The first part of this paper focused on the definition of the expectations of the dental patient and how professionals have the opportunity to meet them from the point of view of the environment and non-clinical staff. At this point, it is important to consider the most significant phase; i.e., the time spent with the healthcare staff (dentist, hygienist, and chair assistants).
It is important to understand that, although in part borrowed from customer satisfaction studies, these considerations do not follow a purely consumerist logic of the doctor-patient relationship; on the contrary, they effectively fall within the scope of the patient-centered approach, widely described in recent years. This, in turn, represents an evolution of procedure-driven and intervention-centered medicine that considers the needs and expectations of the patient.
The caregiver usually interfaces with the patient before the dentist. It, therefore, plays an important role of a connection between the extra clinical environment and the chair and is often called by the patient to provide the first explanations, to which it is necessary to respond with a tone that is not “intimidating” but rather proper to the role.
The first impression, by definition, is not repeatable: the image of the dentist must agree with that of cleanliness and professionalism provided to the reception.
The most important aspect, especially in the context of the first meeting with the patient, which often results in a simple visit, is that of communication.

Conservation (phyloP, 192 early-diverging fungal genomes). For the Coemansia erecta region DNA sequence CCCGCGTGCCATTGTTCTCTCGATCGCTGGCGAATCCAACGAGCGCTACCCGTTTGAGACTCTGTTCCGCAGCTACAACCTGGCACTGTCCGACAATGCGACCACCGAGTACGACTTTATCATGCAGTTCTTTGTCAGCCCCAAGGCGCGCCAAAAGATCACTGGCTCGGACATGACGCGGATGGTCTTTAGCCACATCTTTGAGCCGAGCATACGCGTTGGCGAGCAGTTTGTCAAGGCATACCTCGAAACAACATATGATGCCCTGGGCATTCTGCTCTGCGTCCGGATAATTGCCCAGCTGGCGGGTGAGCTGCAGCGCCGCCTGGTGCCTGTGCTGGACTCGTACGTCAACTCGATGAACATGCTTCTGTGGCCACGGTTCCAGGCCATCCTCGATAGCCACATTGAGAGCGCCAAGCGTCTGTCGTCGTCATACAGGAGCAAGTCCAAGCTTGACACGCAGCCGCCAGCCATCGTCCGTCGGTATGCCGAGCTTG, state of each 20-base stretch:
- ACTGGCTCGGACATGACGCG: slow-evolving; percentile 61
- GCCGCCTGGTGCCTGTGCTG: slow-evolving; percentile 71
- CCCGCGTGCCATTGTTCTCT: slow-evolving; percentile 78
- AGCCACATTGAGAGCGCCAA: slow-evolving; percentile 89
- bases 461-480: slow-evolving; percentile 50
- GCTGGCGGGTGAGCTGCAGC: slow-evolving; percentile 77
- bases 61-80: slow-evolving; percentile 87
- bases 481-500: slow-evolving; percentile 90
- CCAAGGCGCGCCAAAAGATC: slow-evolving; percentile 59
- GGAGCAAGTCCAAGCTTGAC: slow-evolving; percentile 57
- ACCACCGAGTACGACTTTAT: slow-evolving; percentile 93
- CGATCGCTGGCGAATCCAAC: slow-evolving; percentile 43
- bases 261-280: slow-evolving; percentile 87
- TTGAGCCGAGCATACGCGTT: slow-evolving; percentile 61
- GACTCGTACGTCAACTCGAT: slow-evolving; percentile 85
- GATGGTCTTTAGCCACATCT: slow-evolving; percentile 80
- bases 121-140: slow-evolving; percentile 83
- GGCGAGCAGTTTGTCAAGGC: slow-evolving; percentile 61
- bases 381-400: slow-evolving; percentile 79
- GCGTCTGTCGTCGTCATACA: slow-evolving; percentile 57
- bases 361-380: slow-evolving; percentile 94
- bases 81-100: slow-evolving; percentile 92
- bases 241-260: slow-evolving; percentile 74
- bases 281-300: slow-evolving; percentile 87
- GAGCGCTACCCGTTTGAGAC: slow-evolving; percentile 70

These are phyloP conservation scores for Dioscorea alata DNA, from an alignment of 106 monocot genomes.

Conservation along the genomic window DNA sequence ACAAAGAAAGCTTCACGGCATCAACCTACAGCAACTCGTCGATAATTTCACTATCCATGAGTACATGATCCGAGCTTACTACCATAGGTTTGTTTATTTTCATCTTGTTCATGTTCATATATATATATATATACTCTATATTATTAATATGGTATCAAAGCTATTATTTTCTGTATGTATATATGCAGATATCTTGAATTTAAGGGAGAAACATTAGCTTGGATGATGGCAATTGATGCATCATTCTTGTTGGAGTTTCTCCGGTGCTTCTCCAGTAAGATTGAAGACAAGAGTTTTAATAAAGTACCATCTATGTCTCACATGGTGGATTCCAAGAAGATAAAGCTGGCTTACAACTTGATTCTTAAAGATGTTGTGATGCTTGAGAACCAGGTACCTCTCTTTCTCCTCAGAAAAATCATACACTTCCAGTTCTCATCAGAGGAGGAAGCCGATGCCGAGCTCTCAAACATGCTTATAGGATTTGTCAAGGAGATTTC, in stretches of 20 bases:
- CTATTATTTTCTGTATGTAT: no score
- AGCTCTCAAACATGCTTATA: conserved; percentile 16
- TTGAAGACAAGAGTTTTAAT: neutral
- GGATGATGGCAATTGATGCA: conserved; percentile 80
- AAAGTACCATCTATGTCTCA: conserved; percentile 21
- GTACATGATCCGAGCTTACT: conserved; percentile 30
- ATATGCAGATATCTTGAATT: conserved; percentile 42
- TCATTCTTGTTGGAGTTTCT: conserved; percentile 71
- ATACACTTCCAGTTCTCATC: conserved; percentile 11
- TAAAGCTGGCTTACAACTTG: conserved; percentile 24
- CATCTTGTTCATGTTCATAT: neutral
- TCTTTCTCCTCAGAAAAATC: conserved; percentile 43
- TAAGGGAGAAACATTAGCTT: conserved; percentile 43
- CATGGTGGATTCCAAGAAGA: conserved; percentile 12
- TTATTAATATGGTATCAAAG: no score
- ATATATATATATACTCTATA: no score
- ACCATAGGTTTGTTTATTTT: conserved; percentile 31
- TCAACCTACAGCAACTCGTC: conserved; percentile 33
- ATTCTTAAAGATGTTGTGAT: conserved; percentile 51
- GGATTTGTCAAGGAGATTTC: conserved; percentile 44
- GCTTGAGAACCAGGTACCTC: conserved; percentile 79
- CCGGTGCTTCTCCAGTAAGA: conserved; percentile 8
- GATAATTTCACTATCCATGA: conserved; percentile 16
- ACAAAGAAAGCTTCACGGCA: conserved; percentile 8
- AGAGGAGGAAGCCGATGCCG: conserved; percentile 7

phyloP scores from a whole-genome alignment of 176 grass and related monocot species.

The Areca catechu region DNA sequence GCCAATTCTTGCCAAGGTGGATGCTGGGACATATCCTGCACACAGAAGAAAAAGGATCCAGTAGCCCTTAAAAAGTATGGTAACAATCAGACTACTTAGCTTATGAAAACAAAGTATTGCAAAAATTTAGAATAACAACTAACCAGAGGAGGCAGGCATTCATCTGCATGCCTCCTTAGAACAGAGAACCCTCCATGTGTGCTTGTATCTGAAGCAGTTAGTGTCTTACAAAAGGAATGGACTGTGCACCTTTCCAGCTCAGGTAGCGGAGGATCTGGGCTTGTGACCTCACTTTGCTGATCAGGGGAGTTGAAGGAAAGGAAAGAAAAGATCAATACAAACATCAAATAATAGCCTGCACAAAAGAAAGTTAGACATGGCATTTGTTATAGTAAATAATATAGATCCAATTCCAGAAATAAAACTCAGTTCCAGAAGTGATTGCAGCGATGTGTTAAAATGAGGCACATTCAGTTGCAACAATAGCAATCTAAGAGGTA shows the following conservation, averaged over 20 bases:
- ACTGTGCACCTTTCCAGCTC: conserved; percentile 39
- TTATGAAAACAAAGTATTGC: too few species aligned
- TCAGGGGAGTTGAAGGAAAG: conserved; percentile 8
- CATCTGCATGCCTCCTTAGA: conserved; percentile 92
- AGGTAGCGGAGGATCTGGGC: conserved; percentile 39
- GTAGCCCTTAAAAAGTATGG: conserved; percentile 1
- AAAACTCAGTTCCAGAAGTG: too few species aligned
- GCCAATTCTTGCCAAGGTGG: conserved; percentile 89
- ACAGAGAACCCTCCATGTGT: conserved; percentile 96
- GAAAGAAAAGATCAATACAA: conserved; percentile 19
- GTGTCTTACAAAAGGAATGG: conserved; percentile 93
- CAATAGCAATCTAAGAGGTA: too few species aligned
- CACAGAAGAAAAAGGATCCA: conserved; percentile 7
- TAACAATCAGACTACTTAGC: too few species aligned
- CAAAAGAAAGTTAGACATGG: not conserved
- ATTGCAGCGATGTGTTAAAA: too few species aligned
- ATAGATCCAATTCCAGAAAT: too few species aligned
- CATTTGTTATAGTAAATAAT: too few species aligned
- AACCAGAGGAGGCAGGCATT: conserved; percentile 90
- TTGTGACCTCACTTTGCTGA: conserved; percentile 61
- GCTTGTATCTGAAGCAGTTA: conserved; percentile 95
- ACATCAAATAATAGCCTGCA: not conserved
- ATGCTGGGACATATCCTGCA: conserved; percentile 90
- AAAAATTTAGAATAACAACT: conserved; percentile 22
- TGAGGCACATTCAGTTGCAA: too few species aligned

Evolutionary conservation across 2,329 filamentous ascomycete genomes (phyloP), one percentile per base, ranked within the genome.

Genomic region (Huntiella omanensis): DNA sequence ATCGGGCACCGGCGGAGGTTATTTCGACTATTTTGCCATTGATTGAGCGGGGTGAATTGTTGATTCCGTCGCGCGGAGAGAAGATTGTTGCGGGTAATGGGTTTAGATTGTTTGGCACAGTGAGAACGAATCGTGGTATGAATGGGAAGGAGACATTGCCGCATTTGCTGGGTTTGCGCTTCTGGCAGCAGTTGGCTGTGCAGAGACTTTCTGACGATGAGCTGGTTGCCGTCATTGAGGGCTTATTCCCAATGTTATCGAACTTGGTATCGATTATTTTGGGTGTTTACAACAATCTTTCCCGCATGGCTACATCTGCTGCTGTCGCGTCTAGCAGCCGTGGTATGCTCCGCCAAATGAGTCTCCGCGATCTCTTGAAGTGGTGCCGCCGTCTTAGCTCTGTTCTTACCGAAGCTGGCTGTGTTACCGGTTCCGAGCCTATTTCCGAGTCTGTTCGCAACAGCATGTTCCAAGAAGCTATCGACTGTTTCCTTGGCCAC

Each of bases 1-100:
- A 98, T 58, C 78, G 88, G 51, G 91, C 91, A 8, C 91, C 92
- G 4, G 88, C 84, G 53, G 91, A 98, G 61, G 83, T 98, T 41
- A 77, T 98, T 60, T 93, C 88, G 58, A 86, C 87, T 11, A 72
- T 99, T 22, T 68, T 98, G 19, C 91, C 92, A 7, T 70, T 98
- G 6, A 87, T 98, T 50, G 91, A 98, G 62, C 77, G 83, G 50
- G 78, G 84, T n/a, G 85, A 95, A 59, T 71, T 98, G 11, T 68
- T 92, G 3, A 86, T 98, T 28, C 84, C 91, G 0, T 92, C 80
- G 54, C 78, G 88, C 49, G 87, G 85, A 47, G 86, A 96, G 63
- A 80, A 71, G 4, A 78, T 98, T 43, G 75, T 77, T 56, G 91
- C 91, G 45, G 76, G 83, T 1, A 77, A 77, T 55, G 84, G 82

Four clinical domains have been defined that define a patient-centered communication: data collection and diagnosis, treatment objectives and planning, treatment implementation and management, critical analysis and outcomes assessment.
First of all, the collection of medical-dental data and diagnosis: the dentist is required to communicate through an accessible language, devoid of technicalities, to be adapted to the personal, cultural (starting from the ethnic aspect) and psychosocial aspects of the patient. Stephen Covey said, “To understand, then to be understood.”
The dentist must clearly define the objectives of the treatment and, from there, systematically indicate the different options available.
The patient must be actively involved in the definition of the therapeutic plan: in this sense, it is suggested to set up a two-way dialogue, without interruptions, that focuses carefully on the evaluation of the cost-benefit ratio. The physician should understand the patient’s needs and, consequently, be flexible from a practical viewpoint.
The patient must also listen with regard to the economic aspect and should not receive “surprises” when a detailed estimate is presented to them: the incidence of the various treatments must be immediately clear.
On the other hand, it has been shown that the patient, within limits, tends to be willing to take on innovations that can promote their well-being. For example, two-thirds of the patients surveyed found this type of finding in relation to the technology of painless computer-guided anesthesia.